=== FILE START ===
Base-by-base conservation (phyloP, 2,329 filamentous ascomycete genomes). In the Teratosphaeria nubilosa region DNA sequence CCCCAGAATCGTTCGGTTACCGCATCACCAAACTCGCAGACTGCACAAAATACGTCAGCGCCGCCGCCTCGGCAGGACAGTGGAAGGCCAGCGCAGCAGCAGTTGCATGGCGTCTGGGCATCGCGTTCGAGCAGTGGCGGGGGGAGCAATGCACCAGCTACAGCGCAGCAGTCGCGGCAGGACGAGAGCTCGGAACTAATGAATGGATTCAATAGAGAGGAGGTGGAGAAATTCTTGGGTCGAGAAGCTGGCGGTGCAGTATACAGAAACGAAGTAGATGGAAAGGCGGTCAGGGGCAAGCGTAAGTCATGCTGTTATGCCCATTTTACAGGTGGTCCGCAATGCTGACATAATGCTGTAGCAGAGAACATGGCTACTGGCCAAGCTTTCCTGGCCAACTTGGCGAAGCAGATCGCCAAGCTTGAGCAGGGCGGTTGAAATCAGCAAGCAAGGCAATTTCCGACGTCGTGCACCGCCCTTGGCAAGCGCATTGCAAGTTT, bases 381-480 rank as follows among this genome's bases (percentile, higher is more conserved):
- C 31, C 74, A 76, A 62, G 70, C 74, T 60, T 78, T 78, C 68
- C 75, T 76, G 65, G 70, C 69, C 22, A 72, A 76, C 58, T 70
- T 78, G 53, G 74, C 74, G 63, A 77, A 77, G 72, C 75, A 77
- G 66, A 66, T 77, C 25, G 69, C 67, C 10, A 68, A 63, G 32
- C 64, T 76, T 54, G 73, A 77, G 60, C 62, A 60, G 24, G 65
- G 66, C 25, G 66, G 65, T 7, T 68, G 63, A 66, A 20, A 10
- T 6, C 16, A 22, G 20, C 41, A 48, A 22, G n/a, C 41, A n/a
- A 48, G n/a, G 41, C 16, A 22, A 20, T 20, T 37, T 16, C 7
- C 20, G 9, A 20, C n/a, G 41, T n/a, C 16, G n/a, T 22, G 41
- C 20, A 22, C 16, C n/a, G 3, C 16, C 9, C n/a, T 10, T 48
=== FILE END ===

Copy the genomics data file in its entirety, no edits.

Base-by-base conservation (phyloP, 2,329 filamentous ascomycete genomes). In the Teratosphaeria nubilosa region DNA sequence CCCCAGAATCGTTCGGTTACCGCATCACCAAACTCGCAGACTGCACAAAATACGTCAGCGCCGCCGCCTCGGCAGGACAGTGGAAGGCCAGCGCAGCAGCAGTTGCATGGCGTCTGGGCATCGCGTTCGAGCAGTGGCGGGGGGAGCAATGCACCAGCTACAGCGCAGCAGTCGCGGCAGGACGAGAGCTCGGAACTAATGAATGGATTCAATAGAGAGGAGGTGGAGAAATTCTTGGGTCGAGAAGCTGGCGGTGCAGTATACAGAAACGAAGTAGATGGAAAGGCGGTCAGGGGCAAGCGTAAGTCATGCTGTTATGCCCATTTTACAGGTGGTCCGCAATGCTGACATAATGCTGTAGCAGAGAACATGGCTACTGGCCAAGCTTTCCTGGCCAACTTGGCGAAGCAGATCGCCAAGCTTGAGCAGGGCGGTTGAAATCAGCAAGCAAGGCAATTTCCGACGTCGTGCACCGCCCTTGGCAAGCGCATTGCAAGTTT, bases 381-480 rank as follows among this genome's bases (percentile, higher is more conserved):
- C 31, C 74, A 76, A 62, G 70, C 74, T 60, T 78, T 78, C 68
- C 75, T 76, G 65, G 70, C 69, C 22, A 72, A 76, C 58, T 70
- T 78, G 53, G 74, C 74, G 63, A 77, A 77, G 72, C 75, A 77
- G 66, A 66, T 77, C 25, G 69, C 67, C 10, A 68, A 63, G 32
- C 64, T 76, T 54, G 73, A 77, G 60, C 62, A 60, G 24, G 65
- G 66, C 25, G 66, G 65, T 7, T 68, G 63, A 66, A 20, A 10
- T 6, C 16, A 22, G 20, C 41, A 48, A 22, G n/a, C 41, A n/a
- A 48, G n/a, G 41, C 16, A 22, A 20, T 20, T 37, T 16, C 7
- C 20, G 9, A 20, C n/a, G 41, T n/a, C 16, G n/a, T 22, G 41
- C 20, A 22, C 16, C n/a, G 3, C 16, C 9, C n/a, T 10, T 48